If you're OK with a rate of return after expenses of 3 - 4%, while also enjoying the potential appreciation of Manhattan properties, there are any number of neighborhoods that could work for you, and you may want to invest based on preference. For example, a recent client wanted a condo near the Metropolitan Opera, and consequently I helped her find an outstanding current deal in the Upper West Side which will be very easy to rent, but which she may also use herself in the future when she wants to take occupancy.

Neighborhoods that have relatively lower valuations (compared to their immediate surrounding neighborhoods) and higher growth potential include the Clinton area of Manhattan (34th St. to 59th St. from 8th Avenue westward), the Lower East Side (which has already begun to increase dramatically in recent years), and East Harlem, which has seen an influx of higher-income residents driven by the new development and space.

For higher rates of return, you may consider Brooklyn or other boroughs. Not as glamorous as owning a piece of Manhattan, of course, but if you keep the apartment occupied (e.g. through use of a hard-working competent broker), you should enjoy an excellent return on investment. Coming off the housing crash and overdevelopment, there are some particularly good opportunities at the moment, as well as buildings with multi-year tax abatements that can better control your long-term expenses. Specify a budget range, and I'd be happy to send along a list of ideas along with an idea of the going rates for rents in each building.

Jeff Brenner, MBA
Senior Associate - CitiHabitats | CitiSales
Apartments | Townhouses | Multifamily
Rentals, Sales and Investments
By Referral Only
"Platinum Production Award - 2009" | "Top Rental Production"
"Top Overall Production (Sales + Rentals) Award - 2008"
Mobile 646-496-5333
... more
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Sun Dec 12, 2010
Ralph Windschuh answered:
What's the question Lauren? If you'd like, you can contact me directly with any real estate related questions.

Ralph Windschuh
Certified Buyer Representative
Senior Real Estate Specialist
Associate Broker
Century 21 Princeton Properties
In the Top 2%% of Century 21 Agents Nationwide!
... more
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Mon Jul 12, 2010
Jenet Levy answered:
Chelsea is a fabulous neighborhood. As professional real estate agents we are not allowed by law to coment on the demographics of a neighborhood. If you are wondering about schools, you can do a little online research. If you are wondering about safety/crime you can contact the local precinct. ... more
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Fri Apr 18, 2014
Jeanne Feenick answered:
Depending on your budget, check out Brooklyn - Park Slope, Brooklyn Heights and areas along Court Street - all a quick shot into lower Manhattan. On the Jersey side, Hoboken or Jersey City. If you've got the money, there is nothing like Manhattan - and so many choices, depending on budget (most of all) and lifestyle.

How exciting!

Good luck,
Jeanne Feenick
Unwavering Commitment to Service
... more
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Wed Mar 17, 2010
Anna M Brocco answered:
A decision only you can make based on your wants, needs, financials, and lifestyle.
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Thu Oct 21, 2010
Debra (Debbie) Rose answered:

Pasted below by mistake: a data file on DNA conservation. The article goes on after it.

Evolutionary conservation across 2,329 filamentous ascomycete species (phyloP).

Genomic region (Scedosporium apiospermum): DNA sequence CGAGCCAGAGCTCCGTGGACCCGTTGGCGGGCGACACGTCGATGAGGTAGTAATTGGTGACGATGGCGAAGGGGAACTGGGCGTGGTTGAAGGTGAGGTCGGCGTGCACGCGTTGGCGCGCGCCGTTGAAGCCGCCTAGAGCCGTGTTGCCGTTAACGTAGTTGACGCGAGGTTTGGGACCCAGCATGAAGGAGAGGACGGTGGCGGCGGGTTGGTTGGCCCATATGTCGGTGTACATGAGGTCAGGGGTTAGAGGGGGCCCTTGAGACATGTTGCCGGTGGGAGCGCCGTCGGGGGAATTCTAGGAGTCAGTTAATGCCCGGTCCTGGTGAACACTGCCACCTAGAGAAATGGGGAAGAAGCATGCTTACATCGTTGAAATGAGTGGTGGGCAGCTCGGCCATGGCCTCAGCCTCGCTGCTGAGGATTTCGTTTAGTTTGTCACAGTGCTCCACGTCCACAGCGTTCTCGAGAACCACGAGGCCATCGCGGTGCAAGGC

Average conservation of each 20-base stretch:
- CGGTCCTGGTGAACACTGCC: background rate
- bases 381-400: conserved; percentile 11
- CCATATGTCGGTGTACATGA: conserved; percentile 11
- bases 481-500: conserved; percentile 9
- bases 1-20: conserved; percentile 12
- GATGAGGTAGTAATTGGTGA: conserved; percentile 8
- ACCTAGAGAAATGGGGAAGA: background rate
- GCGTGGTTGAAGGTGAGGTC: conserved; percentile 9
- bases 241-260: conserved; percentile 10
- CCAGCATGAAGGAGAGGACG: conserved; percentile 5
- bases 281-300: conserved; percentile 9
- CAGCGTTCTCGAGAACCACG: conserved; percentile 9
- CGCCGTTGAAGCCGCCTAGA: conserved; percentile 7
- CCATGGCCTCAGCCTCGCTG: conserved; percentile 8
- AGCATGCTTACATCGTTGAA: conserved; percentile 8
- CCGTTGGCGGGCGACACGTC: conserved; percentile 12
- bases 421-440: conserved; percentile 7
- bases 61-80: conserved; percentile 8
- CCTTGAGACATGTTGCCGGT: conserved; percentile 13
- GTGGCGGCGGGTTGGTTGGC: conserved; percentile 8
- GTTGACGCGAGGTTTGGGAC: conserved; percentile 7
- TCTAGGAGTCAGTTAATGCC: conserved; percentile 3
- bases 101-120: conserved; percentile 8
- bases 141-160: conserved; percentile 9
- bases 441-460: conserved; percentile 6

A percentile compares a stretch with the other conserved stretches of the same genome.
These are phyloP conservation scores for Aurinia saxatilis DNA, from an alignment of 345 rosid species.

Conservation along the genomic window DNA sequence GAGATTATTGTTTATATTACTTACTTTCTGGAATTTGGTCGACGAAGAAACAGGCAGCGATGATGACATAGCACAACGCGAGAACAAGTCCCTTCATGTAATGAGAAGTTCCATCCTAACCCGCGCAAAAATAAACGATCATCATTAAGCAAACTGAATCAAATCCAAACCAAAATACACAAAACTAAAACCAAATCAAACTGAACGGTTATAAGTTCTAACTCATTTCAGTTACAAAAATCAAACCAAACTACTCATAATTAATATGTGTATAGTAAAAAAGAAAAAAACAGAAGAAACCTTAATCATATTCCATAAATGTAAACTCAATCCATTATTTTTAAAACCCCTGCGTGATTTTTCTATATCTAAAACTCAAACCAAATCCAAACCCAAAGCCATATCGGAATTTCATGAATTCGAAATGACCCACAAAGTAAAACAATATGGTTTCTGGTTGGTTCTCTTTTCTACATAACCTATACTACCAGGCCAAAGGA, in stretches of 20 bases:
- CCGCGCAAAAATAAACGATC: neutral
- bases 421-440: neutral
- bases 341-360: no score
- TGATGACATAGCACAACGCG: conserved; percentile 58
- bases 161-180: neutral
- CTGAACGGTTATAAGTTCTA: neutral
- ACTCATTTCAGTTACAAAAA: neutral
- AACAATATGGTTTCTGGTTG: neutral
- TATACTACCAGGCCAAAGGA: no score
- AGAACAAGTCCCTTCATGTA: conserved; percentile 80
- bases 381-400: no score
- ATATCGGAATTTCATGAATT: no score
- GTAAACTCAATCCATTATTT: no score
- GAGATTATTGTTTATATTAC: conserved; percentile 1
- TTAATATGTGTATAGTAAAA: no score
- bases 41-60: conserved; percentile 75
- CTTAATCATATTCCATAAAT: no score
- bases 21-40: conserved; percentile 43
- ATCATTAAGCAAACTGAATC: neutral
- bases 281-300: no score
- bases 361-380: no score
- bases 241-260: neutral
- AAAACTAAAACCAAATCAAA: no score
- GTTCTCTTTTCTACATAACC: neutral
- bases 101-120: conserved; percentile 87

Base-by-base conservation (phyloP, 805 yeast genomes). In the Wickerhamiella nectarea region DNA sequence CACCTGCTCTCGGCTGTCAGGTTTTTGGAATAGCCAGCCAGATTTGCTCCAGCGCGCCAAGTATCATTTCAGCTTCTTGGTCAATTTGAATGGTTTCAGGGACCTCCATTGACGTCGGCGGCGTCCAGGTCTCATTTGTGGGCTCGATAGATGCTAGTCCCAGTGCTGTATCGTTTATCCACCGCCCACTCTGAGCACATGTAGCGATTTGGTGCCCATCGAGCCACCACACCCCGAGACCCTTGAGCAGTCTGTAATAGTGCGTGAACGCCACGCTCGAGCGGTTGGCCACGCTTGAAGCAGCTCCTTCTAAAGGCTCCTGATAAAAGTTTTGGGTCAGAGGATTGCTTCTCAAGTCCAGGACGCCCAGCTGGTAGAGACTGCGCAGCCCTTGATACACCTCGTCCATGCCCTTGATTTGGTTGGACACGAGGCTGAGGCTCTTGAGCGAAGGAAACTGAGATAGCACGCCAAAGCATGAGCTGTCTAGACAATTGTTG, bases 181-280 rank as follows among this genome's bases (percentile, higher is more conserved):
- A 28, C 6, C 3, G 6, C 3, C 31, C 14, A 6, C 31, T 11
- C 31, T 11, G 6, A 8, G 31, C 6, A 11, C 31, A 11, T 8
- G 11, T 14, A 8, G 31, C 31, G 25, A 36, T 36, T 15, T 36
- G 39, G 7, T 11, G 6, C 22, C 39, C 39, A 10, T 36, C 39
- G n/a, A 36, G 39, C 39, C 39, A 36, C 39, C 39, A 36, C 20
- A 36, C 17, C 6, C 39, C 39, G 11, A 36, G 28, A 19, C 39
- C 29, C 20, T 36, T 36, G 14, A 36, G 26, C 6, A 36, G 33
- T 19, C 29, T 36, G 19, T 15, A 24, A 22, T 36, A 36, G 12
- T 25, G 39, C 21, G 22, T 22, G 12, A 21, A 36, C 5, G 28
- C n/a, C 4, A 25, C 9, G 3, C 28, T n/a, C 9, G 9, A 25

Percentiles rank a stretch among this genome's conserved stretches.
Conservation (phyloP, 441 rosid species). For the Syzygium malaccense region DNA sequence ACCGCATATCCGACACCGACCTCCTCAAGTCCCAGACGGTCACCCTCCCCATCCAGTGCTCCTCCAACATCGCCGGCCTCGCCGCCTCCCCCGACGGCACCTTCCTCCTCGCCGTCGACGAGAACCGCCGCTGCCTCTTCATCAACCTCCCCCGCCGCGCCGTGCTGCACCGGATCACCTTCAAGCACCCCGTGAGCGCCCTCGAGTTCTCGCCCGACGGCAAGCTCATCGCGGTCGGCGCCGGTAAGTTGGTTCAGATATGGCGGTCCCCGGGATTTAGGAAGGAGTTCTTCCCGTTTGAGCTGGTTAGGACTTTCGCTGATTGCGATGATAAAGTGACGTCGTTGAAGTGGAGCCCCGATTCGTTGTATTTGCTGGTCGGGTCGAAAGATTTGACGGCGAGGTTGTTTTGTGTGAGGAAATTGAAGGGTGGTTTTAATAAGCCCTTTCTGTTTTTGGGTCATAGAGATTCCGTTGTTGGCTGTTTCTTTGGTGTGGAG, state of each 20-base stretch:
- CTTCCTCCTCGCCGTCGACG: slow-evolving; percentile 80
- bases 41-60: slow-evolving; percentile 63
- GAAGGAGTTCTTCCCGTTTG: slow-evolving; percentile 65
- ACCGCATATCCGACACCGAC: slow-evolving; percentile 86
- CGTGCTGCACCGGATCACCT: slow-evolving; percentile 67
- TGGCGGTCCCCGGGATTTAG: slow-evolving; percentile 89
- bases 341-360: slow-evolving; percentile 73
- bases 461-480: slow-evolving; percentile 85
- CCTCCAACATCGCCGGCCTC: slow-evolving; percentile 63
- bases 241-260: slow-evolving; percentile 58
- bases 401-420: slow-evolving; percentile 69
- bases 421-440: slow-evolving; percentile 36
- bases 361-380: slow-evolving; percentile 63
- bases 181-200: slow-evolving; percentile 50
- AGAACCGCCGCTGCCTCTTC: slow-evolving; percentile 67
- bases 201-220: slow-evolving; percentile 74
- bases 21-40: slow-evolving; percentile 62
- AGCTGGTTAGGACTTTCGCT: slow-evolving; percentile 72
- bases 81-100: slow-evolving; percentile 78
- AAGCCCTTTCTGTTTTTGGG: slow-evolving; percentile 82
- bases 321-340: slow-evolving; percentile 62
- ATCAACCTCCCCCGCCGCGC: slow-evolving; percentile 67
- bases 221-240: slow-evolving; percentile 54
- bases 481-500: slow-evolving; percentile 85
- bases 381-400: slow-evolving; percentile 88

Hi Tired........(get some sleep!!) :)

I am in northern NJ, but know that many commute to the city from the shore. How long of a commute can you tolerate?
You might want to check out the NJ transit website for train information.

I am sure a few "shore" agents will come along and tell you about their areas............Asbury Park is being revitalized.....Long Branch has the new Pier Village with shops and restaurants...........there are so many towns to choose from......much will also depend on your price range.

Good luck................enjoy living "down the shore" (that's how we refer to it in NJ !)

Debbie Rose
Prudential NJ Properties

PS If you decide you prefer northern NJ (30 min midtown direct train ride)........give me a call !!
Best wishes..........!
... more
0 votes 5 answers Share Flag
Thu Oct 21, 2010
Amy answered:
Hello - I sympathize with you - I recently went through the same experience. And doing so I found out there is a New York City rental law that says (in effect), if a person stays in your apartment / dwelling for more than 30-days, that person has a legal right to stay in the residence - regardless of who holds the lease, who pays the rent, etc. You cannot legally change the locks to lock him out. If you do so, he can call the police on you. One way to get him out of the apartment if he is not willing to leave voluntarily, is to get an order of protection. But you will have to have evidence as to why you need the order - and if it's granted, the police will either arrest the person or you will need to go to court to testify against this person to back up your request.

To resolve my own situation I had to surrender my apartment - not something I wanted to do (I had a very nice apartment), but there was an issue of safety and I also did not want to get involved with the police. I received legal information from the housing courts from both Manhattan and the Bronx that basically said, even if my lease ended and I moved out of the apartment, if the person who remained in my apartment refused to leave, the landlord would need to go through an eviction process ("hold over") and I, being the legal lease holder, would be liable for the rent until the person was evicted. I was told this could be up to six months - a financially scary situation considering NY rents (and the fact I still needed to rent something for myself).

This law sucks - and unfortunately, I think the majority of the people who know about it are the people ready to use it to scam someone else.

Best of luck.
... more